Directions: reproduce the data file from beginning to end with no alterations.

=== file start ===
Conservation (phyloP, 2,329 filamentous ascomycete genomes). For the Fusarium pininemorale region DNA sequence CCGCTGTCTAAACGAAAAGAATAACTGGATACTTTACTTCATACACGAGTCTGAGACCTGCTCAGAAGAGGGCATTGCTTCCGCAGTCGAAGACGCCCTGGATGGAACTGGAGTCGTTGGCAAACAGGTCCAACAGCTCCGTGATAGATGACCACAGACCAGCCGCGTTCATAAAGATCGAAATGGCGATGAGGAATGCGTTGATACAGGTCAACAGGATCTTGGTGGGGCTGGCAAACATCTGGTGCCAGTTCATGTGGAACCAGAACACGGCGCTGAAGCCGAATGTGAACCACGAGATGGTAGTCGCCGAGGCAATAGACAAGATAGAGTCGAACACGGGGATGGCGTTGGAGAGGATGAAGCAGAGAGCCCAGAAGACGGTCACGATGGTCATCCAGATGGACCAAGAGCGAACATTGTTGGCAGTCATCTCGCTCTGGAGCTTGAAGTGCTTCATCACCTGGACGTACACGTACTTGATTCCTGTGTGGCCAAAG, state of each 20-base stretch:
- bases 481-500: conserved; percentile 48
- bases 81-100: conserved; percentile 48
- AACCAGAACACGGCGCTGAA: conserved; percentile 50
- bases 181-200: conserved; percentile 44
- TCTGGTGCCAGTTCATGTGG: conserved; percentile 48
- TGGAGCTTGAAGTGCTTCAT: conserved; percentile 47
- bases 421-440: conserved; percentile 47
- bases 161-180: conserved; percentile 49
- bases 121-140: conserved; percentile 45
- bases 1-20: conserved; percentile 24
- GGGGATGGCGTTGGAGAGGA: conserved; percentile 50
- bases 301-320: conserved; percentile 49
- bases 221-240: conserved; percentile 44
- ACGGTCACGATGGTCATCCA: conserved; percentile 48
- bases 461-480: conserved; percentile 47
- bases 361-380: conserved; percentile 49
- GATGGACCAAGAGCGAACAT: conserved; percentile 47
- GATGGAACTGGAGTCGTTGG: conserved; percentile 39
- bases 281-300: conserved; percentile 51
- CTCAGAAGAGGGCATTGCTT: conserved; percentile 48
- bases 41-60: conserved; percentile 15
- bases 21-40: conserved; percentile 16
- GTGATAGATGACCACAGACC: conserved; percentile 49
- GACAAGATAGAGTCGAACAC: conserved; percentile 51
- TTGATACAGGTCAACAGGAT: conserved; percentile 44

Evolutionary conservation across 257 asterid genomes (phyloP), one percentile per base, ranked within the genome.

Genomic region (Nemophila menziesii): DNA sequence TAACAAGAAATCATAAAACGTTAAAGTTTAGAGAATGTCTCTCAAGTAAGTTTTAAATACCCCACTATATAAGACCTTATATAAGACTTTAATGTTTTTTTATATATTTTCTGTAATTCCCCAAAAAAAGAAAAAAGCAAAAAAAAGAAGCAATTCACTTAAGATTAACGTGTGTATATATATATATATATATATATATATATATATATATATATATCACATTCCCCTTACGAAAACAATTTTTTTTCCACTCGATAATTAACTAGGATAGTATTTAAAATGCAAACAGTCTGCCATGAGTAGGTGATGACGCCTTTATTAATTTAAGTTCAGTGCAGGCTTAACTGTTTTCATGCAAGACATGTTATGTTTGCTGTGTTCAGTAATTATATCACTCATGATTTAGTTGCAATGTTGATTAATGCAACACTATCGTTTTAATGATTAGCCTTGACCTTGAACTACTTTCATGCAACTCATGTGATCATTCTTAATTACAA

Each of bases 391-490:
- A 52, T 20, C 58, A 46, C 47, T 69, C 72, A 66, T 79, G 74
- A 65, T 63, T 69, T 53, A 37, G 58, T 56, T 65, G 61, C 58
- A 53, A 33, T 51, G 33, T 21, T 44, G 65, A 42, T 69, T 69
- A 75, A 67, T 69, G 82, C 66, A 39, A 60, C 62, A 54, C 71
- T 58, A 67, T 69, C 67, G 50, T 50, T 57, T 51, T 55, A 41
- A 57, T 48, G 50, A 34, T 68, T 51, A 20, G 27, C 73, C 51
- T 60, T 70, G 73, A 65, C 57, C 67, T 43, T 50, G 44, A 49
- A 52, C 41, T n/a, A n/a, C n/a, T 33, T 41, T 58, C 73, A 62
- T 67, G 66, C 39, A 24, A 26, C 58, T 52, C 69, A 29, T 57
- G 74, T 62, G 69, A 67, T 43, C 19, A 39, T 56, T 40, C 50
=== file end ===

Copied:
Conservation (phyloP, 2,329 filamentous ascomycete genomes). For the Fusarium pininemorale region DNA sequence CCGCTGTCTAAACGAAAAGAATAACTGGATACTTTACTTCATACACGAGTCTGAGACCTGCTCAGAAGAGGGCATTGCTTCCGCAGTCGAAGACGCCCTGGATGGAACTGGAGTCGTTGGCAAACAGGTCCAACAGCTCCGTGATAGATGACCACAGACCAGCCGCGTTCATAAAGATCGAAATGGCGATGAGGAATGCGTTGATACAGGTCAACAGGATCTTGGTGGGGCTGGCAAACATCTGGTGCCAGTTCATGTGGAACCAGAACACGGCGCTGAAGCCGAATGTGAACCACGAGATGGTAGTCGCCGAGGCAATAGACAAGATAGAGTCGAACACGGGGATGGCGTTGGAGAGGATGAAGCAGAGAGCCCAGAAGACGGTCACGATGGTCATCCAGATGGACCAAGAGCGAACATTGTTGGCAGTCATCTCGCTCTGGAGCTTGAAGTGCTTCATCACCTGGACGTACACGTACTTGATTCCTGTGTGGCCAAAG, state of each 20-base stretch:
- bases 481-500: conserved; percentile 48
- bases 81-100: conserved; percentile 48
- AACCAGAACACGGCGCTGAA: conserved; percentile 50
- bases 181-200: conserved; percentile 44
- TCTGGTGCCAGTTCATGTGG: conserved; percentile 48
- TGGAGCTTGAAGTGCTTCAT: conserved; percentile 47
- bases 421-440: conserved; percentile 47
- bases 161-180: conserved; percentile 49
- bases 121-140: conserved; percentile 45
- bases 1-20: conserved; percentile 24
- GGGGATGGCGTTGGAGAGGA: conserved; percentile 50
- bases 301-320: conserved; percentile 49
- bases 221-240: conserved; percentile 44
- ACGGTCACGATGGTCATCCA: conserved; percentile 48
- bases 461-480: conserved; percentile 47
- bases 361-380: conserved; percentile 49
- GATGGACCAAGAGCGAACAT: conserved; percentile 47
- GATGGAACTGGAGTCGTTGG: conserved; percentile 39
- bases 281-300: conserved; percentile 51
- CTCAGAAGAGGGCATTGCTT: conserved; percentile 48
- bases 41-60: conserved; percentile 15
- bases 21-40: conserved; percentile 16
- GTGATAGATGACCACAGACC: conserved; percentile 49
- GACAAGATAGAGTCGAACAC: conserved; percentile 51
- TTGATACAGGTCAACAGGAT: conserved; percentile 44

Evolutionary conservation across 257 asterid genomes (phyloP), one percentile per base, ranked within the genome.

Genomic region (Nemophila menziesii): DNA sequence TAACAAGAAATCATAAAACGTTAAAGTTTAGAGAATGTCTCTCAAGTAAGTTTTAAATACCCCACTATATAAGACCTTATATAAGACTTTAATGTTTTTTTATATATTTTCTGTAATTCCCCAAAAAAAGAAAAAAGCAAAAAAAAGAAGCAATTCACTTAAGATTAACGTGTGTATATATATATATATATATATATATATATATATATATATATATCACATTCCCCTTACGAAAACAATTTTTTTTCCACTCGATAATTAACTAGGATAGTATTTAAAATGCAAACAGTCTGCCATGAGTAGGTGATGACGCCTTTATTAATTTAAGTTCAGTGCAGGCTTAACTGTTTTCATGCAAGACATGTTATGTTTGCTGTGTTCAGTAATTATATCACTCATGATTTAGTTGCAATGTTGATTAATGCAACACTATCGTTTTAATGATTAGCCTTGACCTTGAACTACTTTCATGCAACTCATGTGATCATTCTTAATTACAA

Each of bases 391-490:
- A 52, T 20, C 58, A 46, C 47, T 69, C 72, A 66, T 79, G 74
- A 65, T 63, T 69, T 53, A 37, G 58, T 56, T 65, G 61, C 58
- A 53, A 33, T 51, G 33, T 21, T 44, G 65, A 42, T 69, T 69
- A 75, A 67, T 69, G 82, C 66, A 39, A 60, C 62, A 54, C 71
- T 58, A 67, T 69, C 67, G 50, T 50, T 57, T 51, T 55, A 41
- A 57, T 48, G 50, A 34, T 68, T 51, A 20, G 27, C 73, C 51
- T 60, T 70, G 73, A 65, C 57, C 67, T 43, T 50, G 44, A 49
- A 52, C 41, T n/a, A n/a, C n/a, T 33, T 41, T 58, C 73, A 62
- T 67, G 66, C 39, A 24, A 26, C 58, T 52, C 69, A 29, T 57
- G 74, T 62, G 69, A 67, T 43, C 19, A 39, T 56, T 40, C 50